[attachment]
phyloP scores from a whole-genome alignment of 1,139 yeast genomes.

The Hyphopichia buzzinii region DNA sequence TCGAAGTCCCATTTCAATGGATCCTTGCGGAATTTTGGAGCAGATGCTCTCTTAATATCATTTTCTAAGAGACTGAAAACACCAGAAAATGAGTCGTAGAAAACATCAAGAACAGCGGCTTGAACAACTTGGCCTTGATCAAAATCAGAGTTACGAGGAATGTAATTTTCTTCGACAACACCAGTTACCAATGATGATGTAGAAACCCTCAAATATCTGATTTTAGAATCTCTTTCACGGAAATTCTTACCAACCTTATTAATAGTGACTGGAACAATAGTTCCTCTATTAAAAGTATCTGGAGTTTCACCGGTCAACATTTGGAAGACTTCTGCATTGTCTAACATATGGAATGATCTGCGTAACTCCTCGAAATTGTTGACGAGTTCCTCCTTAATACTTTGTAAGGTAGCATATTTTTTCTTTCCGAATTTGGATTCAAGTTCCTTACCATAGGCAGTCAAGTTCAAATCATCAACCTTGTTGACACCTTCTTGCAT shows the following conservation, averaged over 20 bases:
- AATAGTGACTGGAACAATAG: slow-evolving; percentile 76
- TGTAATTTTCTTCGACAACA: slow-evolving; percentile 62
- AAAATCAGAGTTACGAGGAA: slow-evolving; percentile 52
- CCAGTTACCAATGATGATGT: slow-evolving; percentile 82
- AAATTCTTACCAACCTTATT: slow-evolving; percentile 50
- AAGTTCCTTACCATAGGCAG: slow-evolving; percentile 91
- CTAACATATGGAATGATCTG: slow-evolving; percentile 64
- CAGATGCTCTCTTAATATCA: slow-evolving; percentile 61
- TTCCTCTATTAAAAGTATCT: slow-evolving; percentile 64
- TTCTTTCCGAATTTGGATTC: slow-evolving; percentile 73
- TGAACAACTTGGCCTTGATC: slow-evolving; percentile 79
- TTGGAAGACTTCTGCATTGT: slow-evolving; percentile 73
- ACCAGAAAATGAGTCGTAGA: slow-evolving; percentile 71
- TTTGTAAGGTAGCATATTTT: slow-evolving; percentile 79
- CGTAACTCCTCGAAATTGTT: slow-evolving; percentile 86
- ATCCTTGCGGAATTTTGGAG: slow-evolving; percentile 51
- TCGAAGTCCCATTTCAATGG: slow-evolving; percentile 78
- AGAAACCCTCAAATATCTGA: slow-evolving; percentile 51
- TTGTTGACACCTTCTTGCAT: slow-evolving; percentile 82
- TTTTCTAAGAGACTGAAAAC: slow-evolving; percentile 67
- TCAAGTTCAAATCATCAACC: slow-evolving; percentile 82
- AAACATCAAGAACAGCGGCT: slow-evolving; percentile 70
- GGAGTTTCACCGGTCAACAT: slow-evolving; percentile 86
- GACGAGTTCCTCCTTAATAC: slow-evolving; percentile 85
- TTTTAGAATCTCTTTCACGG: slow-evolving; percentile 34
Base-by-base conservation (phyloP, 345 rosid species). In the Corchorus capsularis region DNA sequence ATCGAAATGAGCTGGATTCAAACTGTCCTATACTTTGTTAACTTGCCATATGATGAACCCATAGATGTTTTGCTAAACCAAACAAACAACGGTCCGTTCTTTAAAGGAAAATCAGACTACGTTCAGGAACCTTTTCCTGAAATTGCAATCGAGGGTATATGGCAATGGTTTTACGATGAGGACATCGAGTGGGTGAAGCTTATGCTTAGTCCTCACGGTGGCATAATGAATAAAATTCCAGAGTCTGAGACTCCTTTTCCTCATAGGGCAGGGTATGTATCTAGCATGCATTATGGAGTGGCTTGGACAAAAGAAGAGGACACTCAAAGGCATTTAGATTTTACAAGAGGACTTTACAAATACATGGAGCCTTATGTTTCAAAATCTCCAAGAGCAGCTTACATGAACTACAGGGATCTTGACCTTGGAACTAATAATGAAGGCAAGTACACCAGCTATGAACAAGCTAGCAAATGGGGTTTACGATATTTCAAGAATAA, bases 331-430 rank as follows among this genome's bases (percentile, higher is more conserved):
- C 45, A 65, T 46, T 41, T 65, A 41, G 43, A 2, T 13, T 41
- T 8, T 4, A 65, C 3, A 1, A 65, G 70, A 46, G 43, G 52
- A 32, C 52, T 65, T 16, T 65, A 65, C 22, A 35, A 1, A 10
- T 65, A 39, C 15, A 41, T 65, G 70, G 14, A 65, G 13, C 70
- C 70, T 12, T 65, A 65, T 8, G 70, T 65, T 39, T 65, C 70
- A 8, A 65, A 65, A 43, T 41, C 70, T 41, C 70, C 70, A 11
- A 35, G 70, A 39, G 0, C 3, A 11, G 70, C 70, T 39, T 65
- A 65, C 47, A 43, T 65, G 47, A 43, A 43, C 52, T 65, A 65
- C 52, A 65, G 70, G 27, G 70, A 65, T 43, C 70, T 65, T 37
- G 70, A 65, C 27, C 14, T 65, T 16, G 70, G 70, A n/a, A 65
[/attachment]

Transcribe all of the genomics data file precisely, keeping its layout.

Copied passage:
phyloP scores from a whole-genome alignment of 1,139 yeast genomes.

The Hyphopichia buzzinii region DNA sequence TCGAAGTCCCATTTCAATGGATCCTTGCGGAATTTTGGAGCAGATGCTCTCTTAATATCATTTTCTAAGAGACTGAAAACACCAGAAAATGAGTCGTAGAAAACATCAAGAACAGCGGCTTGAACAACTTGGCCTTGATCAAAATCAGAGTTACGAGGAATGTAATTTTCTTCGACAACACCAGTTACCAATGATGATGTAGAAACCCTCAAATATCTGATTTTAGAATCTCTTTCACGGAAATTCTTACCAACCTTATTAATAGTGACTGGAACAATAGTTCCTCTATTAAAAGTATCTGGAGTTTCACCGGTCAACATTTGGAAGACTTCTGCATTGTCTAACATATGGAATGATCTGCGTAACTCCTCGAAATTGTTGACGAGTTCCTCCTTAATACTTTGTAAGGTAGCATATTTTTTCTTTCCGAATTTGGATTCAAGTTCCTTACCATAGGCAGTCAAGTTCAAATCATCAACCTTGTTGACACCTTCTTGCAT shows the following conservation, averaged over 20 bases:
- AATAGTGACTGGAACAATAG: slow-evolving; percentile 76
- TGTAATTTTCTTCGACAACA: slow-evolving; percentile 62
- AAAATCAGAGTTACGAGGAA: slow-evolving; percentile 52
- CCAGTTACCAATGATGATGT: slow-evolving; percentile 82
- AAATTCTTACCAACCTTATT: slow-evolving; percentile 50
- AAGTTCCTTACCATAGGCAG: slow-evolving; percentile 91
- CTAACATATGGAATGATCTG: slow-evolving; percentile 64
- CAGATGCTCTCTTAATATCA: slow-evolving; percentile 61
- TTCCTCTATTAAAAGTATCT: slow-evolving; percentile 64
- TTCTTTCCGAATTTGGATTC: slow-evolving; percentile 73
- TGAACAACTTGGCCTTGATC: slow-evolving; percentile 79
- TTGGAAGACTTCTGCATTGT: slow-evolving; percentile 73
- ACCAGAAAATGAGTCGTAGA: slow-evolving; percentile 71
- TTTGTAAGGTAGCATATTTT: slow-evolving; percentile 79
- CGTAACTCCTCGAAATTGTT: slow-evolving; percentile 86
- ATCCTTGCGGAATTTTGGAG: slow-evolving; percentile 51
- TCGAAGTCCCATTTCAATGG: slow-evolving; percentile 78
- AGAAACCCTCAAATATCTGA: slow-evolving; percentile 51
- TTGTTGACACCTTCTTGCAT: slow-evolving; percentile 82
- TTTTCTAAGAGACTGAAAAC: slow-evolving; percentile 67
- TCAAGTTCAAATCATCAACC: slow-evolving; percentile 82
- AAACATCAAGAACAGCGGCT: slow-evolving; percentile 70
- GGAGTTTCACCGGTCAACAT: slow-evolving; percentile 86
- GACGAGTTCCTCCTTAATAC: slow-evolving; percentile 85
- TTTTAGAATCTCTTTCACGG: slow-evolving; percentile 34
Base-by-base conservation (phyloP, 345 rosid species). In the Corchorus capsularis region DNA sequence ATCGAAATGAGCTGGATTCAAACTGTCCTATACTTTGTTAACTTGCCATATGATGAACCCATAGATGTTTTGCTAAACCAAACAAACAACGGTCCGTTCTTTAAAGGAAAATCAGACTACGTTCAGGAACCTTTTCCTGAAATTGCAATCGAGGGTATATGGCAATGGTTTTACGATGAGGACATCGAGTGGGTGAAGCTTATGCTTAGTCCTCACGGTGGCATAATGAATAAAATTCCAGAGTCTGAGACTCCTTTTCCTCATAGGGCAGGGTATGTATCTAGCATGCATTATGGAGTGGCTTGGACAAAAGAAGAGGACACTCAAAGGCATTTAGATTTTACAAGAGGACTTTACAAATACATGGAGCCTTATGTTTCAAAATCTCCAAGAGCAGCTTACATGAACTACAGGGATCTTGACCTTGGAACTAATAATGAAGGCAAGTACACCAGCTATGAACAAGCTAGCAAATGGGGTTTACGATATTTCAAGAATAA, bases 331-430 rank as follows among this genome's bases (percentile, higher is more conserved):
- C 45, A 65, T 46, T 41, T 65, A 41, G 43, A 2, T 13, T 41
- T 8, T 4, A 65, C 3, A 1, A 65, G 70, A 46, G 43, G 52
- A 32, C 52, T 65, T 16, T 65, A 65, C 22, A 35, A 1, A 10
- T 65, A 39, C 15, A 41, T 65, G 70, G 14, A 65, G 13, C 70
- C 70, T 12, T 65, A 65, T 8, G 70, T 65, T 39, T 65, C 70
- A 8, A 65, A 65, A 43, T 41, C 70, T 41, C 70, C 70, A 11
- A 35, G 70, A 39, G 0, C 3, A 11, G 70, C 70, T 39, T 65
- A 65, C 47, A 43, T 65, G 47, A 43, A 43, C 52, T 65, A 65
- C 52, A 65, G 70, G 27, G 70, A 65, T 43, C 70, T 65, T 37
- G 70, A 65, C 27, C 14, T 65, T 16, G 70, G 70, A n/a, A 65